The U.S. Chamber of Commerce says the FCC's "compromise" approach to broadband privacy regs is nothing of the sort.
In a blog post in advance of the FCC's planned vote on the proposal Oct. 27, Chamber assistant policy counsel Jordan Crenshaw said the proposal was the same heavy regs under a new guise.
The proposal was initially to take a "use" approach to protecting users' data that would have made most third-party uses of that data opt in.
But that was changed to a "sensitivity" approach that only made opt in a requirement for that sensitive data. But it would classify web browsing and app use histories as sensitive, amounting, says the chamber, ISPs and others, to essentially the same thing.
"Chairman Wheeler's revised proposal claims to be a compromise that draws upon the Federal Trade Commission’s suggestion of opt-in consent for only sensitive data, but in reality the commission's new proposal eliminates the need to distinguish between sensitive and non-sensitive data because opt-in consent will still be mandated for most of the consumer information useful for broadband providers," says Crenshaw. "The FCC's revised rule in essence tells ISPs that they can now be smothered by a ton of regulatory feathers instead of a ton of stone."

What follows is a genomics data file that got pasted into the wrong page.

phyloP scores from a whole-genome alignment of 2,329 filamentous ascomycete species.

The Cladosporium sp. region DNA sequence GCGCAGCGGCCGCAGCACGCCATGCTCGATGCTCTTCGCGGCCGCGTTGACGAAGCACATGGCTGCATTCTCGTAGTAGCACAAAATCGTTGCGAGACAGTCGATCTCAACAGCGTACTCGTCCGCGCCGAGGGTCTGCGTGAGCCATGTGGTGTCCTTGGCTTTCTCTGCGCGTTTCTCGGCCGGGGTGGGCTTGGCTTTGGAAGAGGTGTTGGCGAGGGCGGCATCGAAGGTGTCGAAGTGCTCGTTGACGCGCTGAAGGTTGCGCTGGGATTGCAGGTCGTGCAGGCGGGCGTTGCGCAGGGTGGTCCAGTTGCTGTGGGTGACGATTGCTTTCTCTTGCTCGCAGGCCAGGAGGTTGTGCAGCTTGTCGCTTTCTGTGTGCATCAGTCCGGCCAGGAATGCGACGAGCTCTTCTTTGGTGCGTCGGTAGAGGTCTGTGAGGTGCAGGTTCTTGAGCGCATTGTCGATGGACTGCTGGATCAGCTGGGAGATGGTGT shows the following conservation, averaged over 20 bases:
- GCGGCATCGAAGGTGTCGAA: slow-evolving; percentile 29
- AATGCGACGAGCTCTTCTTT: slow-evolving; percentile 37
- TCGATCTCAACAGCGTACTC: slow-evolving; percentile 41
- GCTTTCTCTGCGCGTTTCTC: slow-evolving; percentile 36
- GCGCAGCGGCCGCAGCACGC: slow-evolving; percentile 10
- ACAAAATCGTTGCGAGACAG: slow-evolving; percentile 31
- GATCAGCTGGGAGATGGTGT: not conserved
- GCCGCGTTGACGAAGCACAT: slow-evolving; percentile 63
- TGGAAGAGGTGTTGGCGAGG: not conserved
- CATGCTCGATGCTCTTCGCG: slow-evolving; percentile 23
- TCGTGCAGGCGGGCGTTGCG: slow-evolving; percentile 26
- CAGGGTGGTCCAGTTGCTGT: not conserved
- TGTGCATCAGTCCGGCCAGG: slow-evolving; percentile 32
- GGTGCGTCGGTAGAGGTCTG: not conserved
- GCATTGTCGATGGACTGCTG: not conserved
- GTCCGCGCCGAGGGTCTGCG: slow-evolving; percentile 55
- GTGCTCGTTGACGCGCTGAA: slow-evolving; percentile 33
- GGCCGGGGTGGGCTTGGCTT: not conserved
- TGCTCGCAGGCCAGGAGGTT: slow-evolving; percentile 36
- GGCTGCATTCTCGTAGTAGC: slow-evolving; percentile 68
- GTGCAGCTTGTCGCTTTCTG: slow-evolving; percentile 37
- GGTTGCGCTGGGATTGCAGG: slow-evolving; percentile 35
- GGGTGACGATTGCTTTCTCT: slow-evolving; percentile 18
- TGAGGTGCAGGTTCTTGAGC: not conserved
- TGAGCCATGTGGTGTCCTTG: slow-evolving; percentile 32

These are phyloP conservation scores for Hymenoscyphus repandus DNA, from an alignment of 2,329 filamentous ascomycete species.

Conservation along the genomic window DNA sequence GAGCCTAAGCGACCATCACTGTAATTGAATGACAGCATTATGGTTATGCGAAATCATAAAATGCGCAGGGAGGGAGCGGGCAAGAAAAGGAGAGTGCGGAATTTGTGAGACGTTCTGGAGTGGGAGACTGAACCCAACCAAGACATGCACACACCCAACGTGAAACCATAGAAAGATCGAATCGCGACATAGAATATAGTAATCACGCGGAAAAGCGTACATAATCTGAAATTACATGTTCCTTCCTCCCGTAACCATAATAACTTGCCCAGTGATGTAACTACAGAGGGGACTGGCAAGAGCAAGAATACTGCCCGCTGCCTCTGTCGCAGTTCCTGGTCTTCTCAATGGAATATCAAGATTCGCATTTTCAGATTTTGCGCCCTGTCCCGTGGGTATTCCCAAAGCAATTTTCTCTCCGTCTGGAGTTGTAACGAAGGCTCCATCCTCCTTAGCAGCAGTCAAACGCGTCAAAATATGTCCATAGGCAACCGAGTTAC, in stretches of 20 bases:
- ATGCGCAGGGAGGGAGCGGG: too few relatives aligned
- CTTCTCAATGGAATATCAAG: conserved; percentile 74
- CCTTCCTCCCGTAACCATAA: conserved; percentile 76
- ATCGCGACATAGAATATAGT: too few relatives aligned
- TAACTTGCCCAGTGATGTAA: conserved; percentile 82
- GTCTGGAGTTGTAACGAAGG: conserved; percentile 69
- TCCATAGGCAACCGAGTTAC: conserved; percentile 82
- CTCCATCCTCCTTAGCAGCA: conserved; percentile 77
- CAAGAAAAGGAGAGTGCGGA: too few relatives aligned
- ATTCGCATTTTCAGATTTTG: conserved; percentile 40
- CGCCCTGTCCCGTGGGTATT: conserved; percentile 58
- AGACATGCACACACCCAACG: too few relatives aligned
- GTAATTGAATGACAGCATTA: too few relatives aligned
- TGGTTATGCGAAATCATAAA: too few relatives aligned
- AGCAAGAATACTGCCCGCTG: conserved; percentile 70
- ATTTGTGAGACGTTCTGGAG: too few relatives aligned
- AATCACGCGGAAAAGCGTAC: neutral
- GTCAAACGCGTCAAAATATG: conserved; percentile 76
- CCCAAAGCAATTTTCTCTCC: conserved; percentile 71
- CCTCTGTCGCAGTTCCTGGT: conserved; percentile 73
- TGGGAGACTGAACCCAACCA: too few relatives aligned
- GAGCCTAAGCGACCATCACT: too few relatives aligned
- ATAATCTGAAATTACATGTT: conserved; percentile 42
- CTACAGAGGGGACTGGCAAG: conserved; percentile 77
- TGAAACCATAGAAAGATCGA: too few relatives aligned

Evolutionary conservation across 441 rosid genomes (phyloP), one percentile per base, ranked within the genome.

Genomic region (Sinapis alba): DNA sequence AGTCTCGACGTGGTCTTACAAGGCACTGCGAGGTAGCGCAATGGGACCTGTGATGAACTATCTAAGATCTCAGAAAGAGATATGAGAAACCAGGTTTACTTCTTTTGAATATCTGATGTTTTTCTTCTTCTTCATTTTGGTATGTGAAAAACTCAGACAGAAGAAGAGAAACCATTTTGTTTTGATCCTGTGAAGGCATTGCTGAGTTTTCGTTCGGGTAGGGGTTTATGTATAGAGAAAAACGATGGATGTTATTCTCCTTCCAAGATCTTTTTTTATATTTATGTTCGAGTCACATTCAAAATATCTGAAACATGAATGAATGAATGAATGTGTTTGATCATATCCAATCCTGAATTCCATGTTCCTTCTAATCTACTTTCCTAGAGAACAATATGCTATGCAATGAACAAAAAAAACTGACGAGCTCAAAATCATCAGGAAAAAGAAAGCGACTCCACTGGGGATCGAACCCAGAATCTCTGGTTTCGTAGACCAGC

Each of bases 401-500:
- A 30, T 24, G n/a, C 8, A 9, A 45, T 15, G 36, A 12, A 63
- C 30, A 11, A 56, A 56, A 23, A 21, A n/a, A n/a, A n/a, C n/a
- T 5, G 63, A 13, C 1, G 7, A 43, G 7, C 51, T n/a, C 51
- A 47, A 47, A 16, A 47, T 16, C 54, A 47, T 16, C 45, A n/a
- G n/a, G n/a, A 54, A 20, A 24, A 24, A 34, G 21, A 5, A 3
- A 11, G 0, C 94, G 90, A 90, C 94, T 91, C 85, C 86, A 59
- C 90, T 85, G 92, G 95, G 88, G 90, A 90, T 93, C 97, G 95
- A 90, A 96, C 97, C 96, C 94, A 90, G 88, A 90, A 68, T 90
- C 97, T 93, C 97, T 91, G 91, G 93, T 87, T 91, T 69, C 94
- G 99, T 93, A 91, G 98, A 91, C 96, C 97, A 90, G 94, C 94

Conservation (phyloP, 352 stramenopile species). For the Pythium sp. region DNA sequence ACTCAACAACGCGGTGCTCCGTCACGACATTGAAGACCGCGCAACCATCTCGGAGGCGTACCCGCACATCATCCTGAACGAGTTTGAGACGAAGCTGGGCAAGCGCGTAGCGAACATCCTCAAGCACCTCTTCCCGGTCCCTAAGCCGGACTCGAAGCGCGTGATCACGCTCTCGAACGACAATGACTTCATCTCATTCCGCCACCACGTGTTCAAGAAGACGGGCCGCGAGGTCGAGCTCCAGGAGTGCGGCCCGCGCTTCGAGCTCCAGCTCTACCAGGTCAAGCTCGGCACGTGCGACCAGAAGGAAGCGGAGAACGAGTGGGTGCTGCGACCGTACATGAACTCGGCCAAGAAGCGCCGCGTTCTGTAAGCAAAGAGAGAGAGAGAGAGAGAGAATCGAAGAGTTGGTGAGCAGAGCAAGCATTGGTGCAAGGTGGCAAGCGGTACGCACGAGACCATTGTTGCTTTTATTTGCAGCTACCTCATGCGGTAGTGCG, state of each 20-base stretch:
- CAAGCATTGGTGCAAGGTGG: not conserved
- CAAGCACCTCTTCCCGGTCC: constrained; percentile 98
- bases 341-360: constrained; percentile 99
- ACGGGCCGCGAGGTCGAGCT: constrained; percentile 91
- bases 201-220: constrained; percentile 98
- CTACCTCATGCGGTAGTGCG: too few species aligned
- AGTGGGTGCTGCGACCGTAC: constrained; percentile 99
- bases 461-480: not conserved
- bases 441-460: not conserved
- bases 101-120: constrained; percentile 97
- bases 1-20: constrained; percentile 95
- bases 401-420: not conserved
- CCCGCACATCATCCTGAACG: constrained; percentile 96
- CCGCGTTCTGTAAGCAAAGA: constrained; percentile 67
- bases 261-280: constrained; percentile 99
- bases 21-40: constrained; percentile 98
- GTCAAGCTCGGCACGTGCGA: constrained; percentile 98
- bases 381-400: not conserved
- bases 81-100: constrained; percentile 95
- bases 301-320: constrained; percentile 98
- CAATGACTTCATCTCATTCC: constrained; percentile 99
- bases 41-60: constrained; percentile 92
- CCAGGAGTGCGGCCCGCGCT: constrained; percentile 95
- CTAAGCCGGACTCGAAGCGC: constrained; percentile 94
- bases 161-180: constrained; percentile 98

How did the FCC get it wrong. Let Crenshaw count the ways:
1. For ISPs, he says, the new barriers to competition with websites, who are not subject to similar opt-in regime mandates for data collection, would be a "costly and burdensome" impediment "at a time when the major internet service providers are already expending less in overall broadband capital expenditures."
2. For consumers, he says, "the rigid proposal of requiring upfront consent for all customer data could actually hamper beneficial uses of data for consumers" and force consumers to "navigate two different sets of privacy approaches with websites remaining under the jurisdiction of the FTC and their broadband providers more heavily regulated by the FCC."
3. For edge providers, he says, while they would be under the less restrictive FTC regime, he says the FCC's precedent could lead to similar regs "imposed" on them, as some in Congress are calling for.